Opening 21 Oct 2010
Go to the movies to get educated. A few hours ago, I had never heard of Scott Pilgrim, his comics, nor his video game. Now I am an expert, at least in reference to the movie. Scott (Michael Cera) is a twenty-year-old kid, who plays in a band called Sex Bob-omb and lives in a cellar with his gay roommate Wallace. Scott, in fact, is not gay, but has a gorgeous ex-girlfriend named Envy Adams; an Asian girl named Knives Chau has a crush on him. Scott probably also dated their red-haired drummer Kim. Now, he falls hard for Ramona Flowers (Mary Elizabeth Winstead). She is cute, dyes her hair a different color every scene and comes with a lot of baggage, namely seven ex-boyfriends. If Scott is to win the heart of Ramona, he must conquer these guys – kind of like facing off to the seven samurai, only they are called the League of Devilish Ex-Lovers. What a challenge for a nerdy guy who avoids conflicts by running to the toilet with a sudden, desperate urge to pee. The adversaries are: Lucas, an actor and skateboarder; Todd, a vegan guitarist; Matthew, a kung-fu expert; Japanese twin musicians Kyle and Ken; Roxie, a tough lesbian; and Gideon, a band manager. The film is well into three-fourths over when the first ex-lover is dead meat, which makes you look at your watch to see how long you’ll be sitting until the final curtain.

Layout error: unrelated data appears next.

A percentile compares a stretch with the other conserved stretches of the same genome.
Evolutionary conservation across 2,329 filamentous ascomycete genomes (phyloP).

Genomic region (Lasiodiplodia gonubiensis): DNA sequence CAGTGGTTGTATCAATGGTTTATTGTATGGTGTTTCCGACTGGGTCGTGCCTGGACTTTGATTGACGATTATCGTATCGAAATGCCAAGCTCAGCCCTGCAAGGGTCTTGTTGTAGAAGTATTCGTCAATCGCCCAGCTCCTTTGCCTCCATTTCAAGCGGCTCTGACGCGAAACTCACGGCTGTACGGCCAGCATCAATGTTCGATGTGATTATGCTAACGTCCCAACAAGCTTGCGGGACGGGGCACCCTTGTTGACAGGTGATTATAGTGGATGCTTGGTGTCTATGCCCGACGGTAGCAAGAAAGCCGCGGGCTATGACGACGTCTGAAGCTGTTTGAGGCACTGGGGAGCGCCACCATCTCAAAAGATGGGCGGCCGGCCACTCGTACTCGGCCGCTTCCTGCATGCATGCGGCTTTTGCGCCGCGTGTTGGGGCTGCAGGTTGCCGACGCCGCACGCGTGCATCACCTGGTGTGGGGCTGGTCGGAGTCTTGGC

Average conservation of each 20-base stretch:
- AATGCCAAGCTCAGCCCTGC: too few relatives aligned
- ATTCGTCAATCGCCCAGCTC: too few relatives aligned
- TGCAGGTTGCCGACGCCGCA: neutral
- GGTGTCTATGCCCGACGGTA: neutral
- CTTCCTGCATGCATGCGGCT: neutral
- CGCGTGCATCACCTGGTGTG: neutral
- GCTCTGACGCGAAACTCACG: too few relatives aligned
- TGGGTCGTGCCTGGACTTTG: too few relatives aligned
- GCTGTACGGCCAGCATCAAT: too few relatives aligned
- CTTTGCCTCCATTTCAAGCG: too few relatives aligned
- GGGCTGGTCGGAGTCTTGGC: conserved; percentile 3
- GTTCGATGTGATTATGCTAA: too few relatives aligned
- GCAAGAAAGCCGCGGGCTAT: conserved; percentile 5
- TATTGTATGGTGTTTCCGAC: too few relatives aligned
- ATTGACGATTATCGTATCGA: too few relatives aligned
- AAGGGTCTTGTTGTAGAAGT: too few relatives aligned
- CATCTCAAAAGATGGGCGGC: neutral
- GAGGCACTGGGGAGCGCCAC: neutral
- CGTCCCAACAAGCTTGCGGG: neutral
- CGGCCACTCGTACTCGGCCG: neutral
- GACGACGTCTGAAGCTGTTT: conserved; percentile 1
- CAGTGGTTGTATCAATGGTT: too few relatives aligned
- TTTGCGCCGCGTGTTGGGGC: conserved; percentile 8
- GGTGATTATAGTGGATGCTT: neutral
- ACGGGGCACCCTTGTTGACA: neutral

What starts out innocently, shyly, and slowly as boy-meets-girl-and-they-hold-hands, builds up to a frenzied session of kung-fu battles, flights through the air, ninjas, dreams, and cartoon comments like “varroom” and “pow.” This is accompanied by a fantastic soundtrack of rock music which reflects Scott’s band, as well as the rival band Clash and their competition in the battle of the bands. The plot also resembles a video game with a score clicked out going from 300 to 7000 and so on.
The whole thing is based on a series of six “graphic novels” (aka comics) written 2004-2010 by Canadian Bryan Lee O’Malley. Both the comics and the film, directed by Brit Edgar Wright who made Shaun of the Dead, take place in Toronto. My colleagues discussed which age group would like the film. It seems to be for teenagers, but they decided that no teenager had ever heard of Pac Man and maybe one must be thirty to appreciate the references. I didn’t fit into any of these categories, but I definitely recommend the film as a fresh and successful experiment to combine comic, film, and music. (Becky Tan)